NewsArts & Culture / March 17, 2014

Expansive Exhibit Arrives At IMA

"How Deep Is Your" is the first career survey for artist Julianne Swartz. 2014-03-17T00:00:00-04:00
Expansive Exhibit Arrives At IMA

You never know when you'll encounter part of Julianne Swartz's exhibition at the Indianapolis Museum of Art. 

Whether you're washing your hands in the ground floor restroom, or pressing your ear to the light blue tubing spanning all three floors of the museum, "How Deep Is Your" provides unexpected momements of art. 

The show serves as the first career survey of Swartz's work.  IMA curator Rachael Arauz says her viewpoint comes from a conceptual and minimalistic background.

"Any really smart, intelligent artist like Julianne is thinking about precedence and work that has come before them," says Arauz. "Julianne has responded to that long history of modern art with really beautiful complexities."

Often playful and light but also solemn and earnest, her work employs photography, sculpture, installation and sound.  Swartz says she first started exploring the sound of art through music and then sought other audio sources to expose emotion.

"I thought a lot about the voice," explains Swartz, "how the voice is an extension of the body, it's like the only part of our body that doesn't walk around with us."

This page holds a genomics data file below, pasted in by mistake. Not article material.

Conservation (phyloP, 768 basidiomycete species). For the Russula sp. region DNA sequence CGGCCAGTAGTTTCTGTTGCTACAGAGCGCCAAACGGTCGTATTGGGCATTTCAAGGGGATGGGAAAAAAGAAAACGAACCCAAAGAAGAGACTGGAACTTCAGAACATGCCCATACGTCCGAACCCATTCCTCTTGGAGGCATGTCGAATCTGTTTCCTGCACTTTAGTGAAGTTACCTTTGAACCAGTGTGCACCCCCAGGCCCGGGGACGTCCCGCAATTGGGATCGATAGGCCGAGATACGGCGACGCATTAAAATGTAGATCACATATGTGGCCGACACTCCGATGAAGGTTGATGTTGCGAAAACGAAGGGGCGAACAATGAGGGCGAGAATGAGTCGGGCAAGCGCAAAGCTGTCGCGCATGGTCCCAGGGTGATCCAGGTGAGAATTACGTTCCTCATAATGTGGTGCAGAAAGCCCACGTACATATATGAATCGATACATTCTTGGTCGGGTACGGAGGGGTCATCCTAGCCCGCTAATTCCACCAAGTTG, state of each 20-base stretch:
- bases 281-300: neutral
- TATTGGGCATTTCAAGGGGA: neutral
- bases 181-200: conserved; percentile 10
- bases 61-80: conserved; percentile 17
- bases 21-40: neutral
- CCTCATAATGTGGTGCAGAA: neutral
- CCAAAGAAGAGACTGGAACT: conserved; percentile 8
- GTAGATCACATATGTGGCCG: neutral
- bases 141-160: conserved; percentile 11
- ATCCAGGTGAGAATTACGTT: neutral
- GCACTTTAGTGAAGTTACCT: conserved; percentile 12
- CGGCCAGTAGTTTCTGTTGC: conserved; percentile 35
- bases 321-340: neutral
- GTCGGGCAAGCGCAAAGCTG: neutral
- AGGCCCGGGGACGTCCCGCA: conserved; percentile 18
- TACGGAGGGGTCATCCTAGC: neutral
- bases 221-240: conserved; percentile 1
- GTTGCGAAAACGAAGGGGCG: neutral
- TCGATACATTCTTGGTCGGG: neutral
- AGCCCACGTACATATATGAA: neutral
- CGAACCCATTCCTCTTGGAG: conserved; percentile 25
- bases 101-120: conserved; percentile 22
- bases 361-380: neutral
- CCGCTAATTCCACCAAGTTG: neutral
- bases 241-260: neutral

One piece in the exhibit, "Loop," features an intricate webbing of wires and speakers that broadcast a library of sound that Swartz has cataloged for many years.

"It's meant to be meditative," says Arauz. "There will be a bench in this room and visitors are invited to sit down and really listen; and the longer you listen to it and experience it, certain sounds are picked up as familiar to you."

Visitors will be able to explore and often interact with the art work that often urges contemplation. Blending high and low tech materials, Swartz's seemingly simple arrangements encompass a variety of humanistic themes.

"She doesn't just give you the happy, sweet stuff," says Arauz, "she really gives an edge to it, she explores that edge and the complexity of how we experience things."

The exhibition is free to experience at the IMA through mid June.




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